The MP Fiona Patten is facing an avalanche of abuse
On one terrifying occasion, Ms. Patten said she was confronted by someone outside her home who yelled at her while they were cycling past.
“The people in my office get calls every minute with people just insulting them and giving us all sorts of names,” said Ms. Patten.
“Now people are knocking on our door and filming us while they abuse the staff.”
Victoria’s Department of Parliamentary Services Annual Report 2020-21 found that members had become “targets” for those who spoke out against lockdowns “and COVID restrictions.
“This resulted in a 50 percent increase in security incidents in Victorian electoral offices,” the report said.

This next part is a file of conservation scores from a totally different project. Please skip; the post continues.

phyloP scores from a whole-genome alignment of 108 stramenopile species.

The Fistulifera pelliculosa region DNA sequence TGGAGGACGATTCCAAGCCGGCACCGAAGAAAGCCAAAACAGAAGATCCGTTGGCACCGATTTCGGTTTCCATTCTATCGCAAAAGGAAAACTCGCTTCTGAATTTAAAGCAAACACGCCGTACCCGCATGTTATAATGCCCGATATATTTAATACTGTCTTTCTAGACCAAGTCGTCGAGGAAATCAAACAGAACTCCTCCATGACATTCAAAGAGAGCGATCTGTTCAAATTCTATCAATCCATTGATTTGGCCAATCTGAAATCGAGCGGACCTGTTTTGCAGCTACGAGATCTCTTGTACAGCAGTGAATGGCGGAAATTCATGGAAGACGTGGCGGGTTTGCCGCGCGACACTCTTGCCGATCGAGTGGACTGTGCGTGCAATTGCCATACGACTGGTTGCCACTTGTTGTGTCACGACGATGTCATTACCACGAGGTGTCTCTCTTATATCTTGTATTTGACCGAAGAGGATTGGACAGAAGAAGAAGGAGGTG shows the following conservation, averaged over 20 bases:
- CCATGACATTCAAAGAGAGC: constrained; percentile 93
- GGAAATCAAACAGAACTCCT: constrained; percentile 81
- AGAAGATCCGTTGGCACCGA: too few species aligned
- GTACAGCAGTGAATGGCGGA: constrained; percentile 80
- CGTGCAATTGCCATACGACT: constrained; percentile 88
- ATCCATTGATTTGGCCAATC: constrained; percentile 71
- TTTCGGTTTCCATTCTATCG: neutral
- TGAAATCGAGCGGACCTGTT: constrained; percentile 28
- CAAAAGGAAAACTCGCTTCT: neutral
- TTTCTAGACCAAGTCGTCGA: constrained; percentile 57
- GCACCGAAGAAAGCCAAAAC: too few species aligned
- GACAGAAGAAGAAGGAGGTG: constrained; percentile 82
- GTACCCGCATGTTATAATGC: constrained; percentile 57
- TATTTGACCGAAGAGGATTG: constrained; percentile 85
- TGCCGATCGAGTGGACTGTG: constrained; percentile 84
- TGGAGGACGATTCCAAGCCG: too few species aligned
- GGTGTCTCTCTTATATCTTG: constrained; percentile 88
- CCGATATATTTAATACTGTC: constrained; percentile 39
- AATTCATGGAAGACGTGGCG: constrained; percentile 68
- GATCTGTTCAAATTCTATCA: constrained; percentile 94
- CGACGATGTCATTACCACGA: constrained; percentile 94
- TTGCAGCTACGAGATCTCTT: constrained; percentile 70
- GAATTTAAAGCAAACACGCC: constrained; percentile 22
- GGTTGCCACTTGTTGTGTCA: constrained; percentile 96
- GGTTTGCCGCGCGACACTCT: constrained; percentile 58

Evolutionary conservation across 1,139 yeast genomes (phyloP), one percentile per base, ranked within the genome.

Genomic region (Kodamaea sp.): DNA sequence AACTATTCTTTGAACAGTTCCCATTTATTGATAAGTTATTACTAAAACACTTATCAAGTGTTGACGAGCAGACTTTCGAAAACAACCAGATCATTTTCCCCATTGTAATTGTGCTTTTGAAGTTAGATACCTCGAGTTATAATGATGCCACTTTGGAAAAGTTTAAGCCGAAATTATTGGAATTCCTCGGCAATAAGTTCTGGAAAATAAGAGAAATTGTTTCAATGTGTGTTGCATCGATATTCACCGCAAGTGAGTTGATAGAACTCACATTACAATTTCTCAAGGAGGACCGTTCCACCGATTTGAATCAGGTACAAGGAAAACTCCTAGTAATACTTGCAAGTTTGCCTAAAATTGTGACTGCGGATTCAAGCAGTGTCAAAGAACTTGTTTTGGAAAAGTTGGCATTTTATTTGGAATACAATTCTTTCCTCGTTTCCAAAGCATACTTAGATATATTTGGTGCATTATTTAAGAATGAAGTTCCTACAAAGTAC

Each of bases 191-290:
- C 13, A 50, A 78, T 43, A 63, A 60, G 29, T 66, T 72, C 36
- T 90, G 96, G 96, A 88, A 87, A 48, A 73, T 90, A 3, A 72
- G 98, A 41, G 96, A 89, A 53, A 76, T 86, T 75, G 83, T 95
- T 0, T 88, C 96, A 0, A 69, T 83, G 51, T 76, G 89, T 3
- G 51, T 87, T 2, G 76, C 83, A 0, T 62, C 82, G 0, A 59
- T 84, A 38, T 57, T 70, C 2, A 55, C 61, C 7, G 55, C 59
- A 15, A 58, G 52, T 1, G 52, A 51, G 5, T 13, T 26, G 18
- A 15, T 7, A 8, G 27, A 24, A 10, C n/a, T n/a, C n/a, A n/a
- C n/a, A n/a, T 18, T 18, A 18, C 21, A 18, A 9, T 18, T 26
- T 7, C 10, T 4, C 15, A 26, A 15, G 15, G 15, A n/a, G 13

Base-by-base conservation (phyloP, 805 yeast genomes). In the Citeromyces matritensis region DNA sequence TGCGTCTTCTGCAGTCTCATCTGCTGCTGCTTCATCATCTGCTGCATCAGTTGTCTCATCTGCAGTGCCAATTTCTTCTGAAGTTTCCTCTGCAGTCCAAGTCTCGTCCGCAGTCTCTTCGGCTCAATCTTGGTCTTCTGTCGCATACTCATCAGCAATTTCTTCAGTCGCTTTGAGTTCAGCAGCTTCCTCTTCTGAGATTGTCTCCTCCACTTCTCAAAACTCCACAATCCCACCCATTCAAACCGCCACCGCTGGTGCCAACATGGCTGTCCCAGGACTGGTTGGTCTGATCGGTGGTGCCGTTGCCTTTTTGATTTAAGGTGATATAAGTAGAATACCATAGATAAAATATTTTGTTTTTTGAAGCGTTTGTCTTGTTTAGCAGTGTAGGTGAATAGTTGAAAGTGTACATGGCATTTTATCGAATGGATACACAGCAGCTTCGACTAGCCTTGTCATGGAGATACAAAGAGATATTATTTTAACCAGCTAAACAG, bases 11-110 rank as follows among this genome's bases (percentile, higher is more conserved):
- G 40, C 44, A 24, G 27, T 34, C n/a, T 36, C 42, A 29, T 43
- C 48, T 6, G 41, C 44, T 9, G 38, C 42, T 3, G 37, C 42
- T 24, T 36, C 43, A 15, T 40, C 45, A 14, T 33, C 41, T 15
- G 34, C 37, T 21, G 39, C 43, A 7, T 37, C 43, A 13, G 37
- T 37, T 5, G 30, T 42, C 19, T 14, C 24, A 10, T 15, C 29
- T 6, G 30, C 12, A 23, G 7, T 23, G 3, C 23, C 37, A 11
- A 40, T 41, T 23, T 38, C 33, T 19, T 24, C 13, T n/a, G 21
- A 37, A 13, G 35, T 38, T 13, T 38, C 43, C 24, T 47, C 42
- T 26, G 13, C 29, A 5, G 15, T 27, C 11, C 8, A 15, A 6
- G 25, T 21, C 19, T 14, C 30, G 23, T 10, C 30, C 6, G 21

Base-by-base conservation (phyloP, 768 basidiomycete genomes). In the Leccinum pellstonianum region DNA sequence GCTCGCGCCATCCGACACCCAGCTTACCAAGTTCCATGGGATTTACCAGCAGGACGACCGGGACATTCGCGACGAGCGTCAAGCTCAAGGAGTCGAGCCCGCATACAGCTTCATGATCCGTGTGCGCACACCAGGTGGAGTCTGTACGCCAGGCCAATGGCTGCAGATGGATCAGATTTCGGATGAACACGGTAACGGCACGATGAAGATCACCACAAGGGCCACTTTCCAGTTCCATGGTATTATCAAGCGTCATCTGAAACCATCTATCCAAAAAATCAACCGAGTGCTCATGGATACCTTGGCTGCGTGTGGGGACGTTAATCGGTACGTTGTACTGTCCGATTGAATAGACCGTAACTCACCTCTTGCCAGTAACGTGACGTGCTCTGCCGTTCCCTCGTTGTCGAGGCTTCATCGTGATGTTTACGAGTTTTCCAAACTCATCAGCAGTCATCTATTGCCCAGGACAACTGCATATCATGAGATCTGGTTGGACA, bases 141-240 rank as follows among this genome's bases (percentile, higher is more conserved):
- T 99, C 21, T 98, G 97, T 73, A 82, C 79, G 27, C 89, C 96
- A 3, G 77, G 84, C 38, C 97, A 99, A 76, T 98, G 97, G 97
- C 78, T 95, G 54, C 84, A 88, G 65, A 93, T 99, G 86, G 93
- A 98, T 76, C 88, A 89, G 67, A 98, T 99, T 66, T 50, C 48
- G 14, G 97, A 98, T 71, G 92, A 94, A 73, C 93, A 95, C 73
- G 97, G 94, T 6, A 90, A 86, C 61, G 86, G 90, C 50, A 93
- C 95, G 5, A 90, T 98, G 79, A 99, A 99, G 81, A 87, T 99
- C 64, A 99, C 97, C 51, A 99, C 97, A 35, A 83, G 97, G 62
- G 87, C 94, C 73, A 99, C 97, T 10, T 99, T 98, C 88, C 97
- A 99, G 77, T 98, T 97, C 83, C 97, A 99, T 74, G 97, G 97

“There has been a significant increase in activity in protecting security, with members and staff who are often affected by protest activities and serious security incidents increasing significantly.”
A man was sentenced to three months in prison last November after filming a video on Ms. Patten threatening to shave her head and drag her “naked on the street” for violating the COVID-19 laws supports.
The man described Ms. Patten as “sitting in bed” with Victorian Prime Minister Daniel Andrews, whom he called a “communist” and a “damn dog”.
Overwhelmed by the escalating violent and sexist nature of the comment, Ms. Patten decided to take a break from social media earlier this month.
Ms. Patten said the comments had become “so toxic” that their supporters could not defend them without being targeted themselves, creating a “silence effect”.